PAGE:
Sam Altman and Bill Gates weigh AI risks in Davos in a big election year

Sam Altman and Bill Gates weigh AI risks in Davos in a big election year

With nearly half of the world’s population heading to the polls in the 2024 national elections, leaders at the World Economic Forum are grappling with how the arrival of ChatGPT will affect these democracies and how governments, in turn, will regulate AI.

Leaders in artificial intelligence, including Sam Altman of OpenAI and Microsoft Corp. founder Bill Gates spoke this week at Davos, the gilded annual conference where billionaires speak about global issues. While all said they took the threat of artificial intelligence in the election seriously, there was division over whether they thought a major disruption was likely.

Microsoft Corp. CEO Satya Nadella downplayed the risks somewhat. “It’s not like this is the first election where disinformation, or disinformation, and election interference is going to be a real challenge that we all have to address” he said, speaking at Bloomberg House in Davos on Tuesday.

Later that day, Altman echoed that sentiment but expressed more uncertainty. “I don’t think this will ever be the same as before.” he said. “It is always a mistake to try to fight the last war.”

Altman and Nadella spoke the day after the first major caucus of the US presidential election, in which former President Donald Trump scored an easy victory over his fellow Republicans. ChatGPT was not available the last time the United States went to the polls, and there is growing concern that, in addition to making it easier to write code or craft emails, generative AI tools can be used to produce misinformation and false images that unfairly influence voters.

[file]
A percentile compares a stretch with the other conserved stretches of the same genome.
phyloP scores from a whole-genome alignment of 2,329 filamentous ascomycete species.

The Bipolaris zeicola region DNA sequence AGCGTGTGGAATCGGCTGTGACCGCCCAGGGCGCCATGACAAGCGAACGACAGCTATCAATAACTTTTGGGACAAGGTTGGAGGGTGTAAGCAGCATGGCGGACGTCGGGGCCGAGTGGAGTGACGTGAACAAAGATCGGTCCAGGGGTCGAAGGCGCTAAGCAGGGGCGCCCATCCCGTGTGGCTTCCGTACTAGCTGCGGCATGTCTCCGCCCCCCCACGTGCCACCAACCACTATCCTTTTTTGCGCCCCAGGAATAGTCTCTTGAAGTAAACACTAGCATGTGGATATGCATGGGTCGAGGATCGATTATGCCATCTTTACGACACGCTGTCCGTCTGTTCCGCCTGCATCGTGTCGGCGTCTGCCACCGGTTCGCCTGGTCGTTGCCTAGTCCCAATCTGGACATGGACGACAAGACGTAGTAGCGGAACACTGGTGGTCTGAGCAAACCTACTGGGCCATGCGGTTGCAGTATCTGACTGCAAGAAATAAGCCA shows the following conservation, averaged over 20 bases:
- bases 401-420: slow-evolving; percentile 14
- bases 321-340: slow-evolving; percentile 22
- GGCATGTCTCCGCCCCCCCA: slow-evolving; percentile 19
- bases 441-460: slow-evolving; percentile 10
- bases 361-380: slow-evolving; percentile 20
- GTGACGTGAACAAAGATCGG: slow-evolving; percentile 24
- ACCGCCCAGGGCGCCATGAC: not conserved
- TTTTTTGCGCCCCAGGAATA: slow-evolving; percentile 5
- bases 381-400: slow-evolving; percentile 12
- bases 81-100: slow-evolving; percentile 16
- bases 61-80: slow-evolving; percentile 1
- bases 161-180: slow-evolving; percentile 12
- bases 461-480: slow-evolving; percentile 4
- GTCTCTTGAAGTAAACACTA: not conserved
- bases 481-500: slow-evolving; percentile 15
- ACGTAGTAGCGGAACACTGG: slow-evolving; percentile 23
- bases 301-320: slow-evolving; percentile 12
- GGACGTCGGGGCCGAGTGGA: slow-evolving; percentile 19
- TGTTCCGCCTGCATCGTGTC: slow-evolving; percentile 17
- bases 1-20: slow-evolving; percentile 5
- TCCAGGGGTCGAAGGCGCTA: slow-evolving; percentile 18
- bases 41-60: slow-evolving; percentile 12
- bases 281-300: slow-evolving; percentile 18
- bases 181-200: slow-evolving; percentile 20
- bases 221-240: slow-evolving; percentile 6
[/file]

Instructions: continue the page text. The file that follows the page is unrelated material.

In a warning of what is to come, videos showing fake AI-generated voices of politicians were widely spread ahead of last year’s Slovak parliamentary elections.. They were shared on sites like Meta Platforms Inc.’s Facebook and Instagram, and messaging apps like Telegram that included audio posing as political opponents, said Reset, a research group that analyzes the impact of technology on democracy, in a report at that time.

One video included a fake two-minute clip of a party leader appearing to discuss vote buying. But the audio file was synthesized by an artificial intelligence tool trained with samples of your voice.

At Davos, Microsoft co-founder Bill Gates predicted that with generative artificial intelligence tools, “the bad ones will be more productive”in an interview with Bloomberg’s Francine Lacqua.

Meanwhile, Salesforce Inc. CEO Marc Benioff suggested that social media poses a greater risk to the democratic process than AI. “The regulators haven’t done their job,” she said.

OpenAI, which counts Microsoft as its largest investor, is “quite focused,” Altman said, on reducing the potential for political misuse of its tools, such as ChatGPT and Dall-E.

Altman and Nadella attended a meeting in May with US Vice President Kamala Harris to discuss the risks of AI. OpenAI will soon launch to test a tool that can identify AI-generated content and will digitally mark material generated by Dall-E, the startup said on Monday. He reiterated that the use of OpenAI models for political campaigns is not permitted.

“Our minds are not at ease,” Altman said. “We’ll have to watch this incredibly closely this year“.

As for how the policy will affect AI, Altman was less worried. “I think America will be fine no matter what happens in this election. I think AI is going to work well no matter what happens after this election“, he claimed.

OpenAI vice president of global affairs Anna Makanju said she is encouraged by the proposed regulation put forward by President Joe Biden and the European Union. “What has caught my attention and has been really notable is that the conversation around AI is still very bipartisan.“, said.

Altman agreed, more or less: “Both sides hate him.”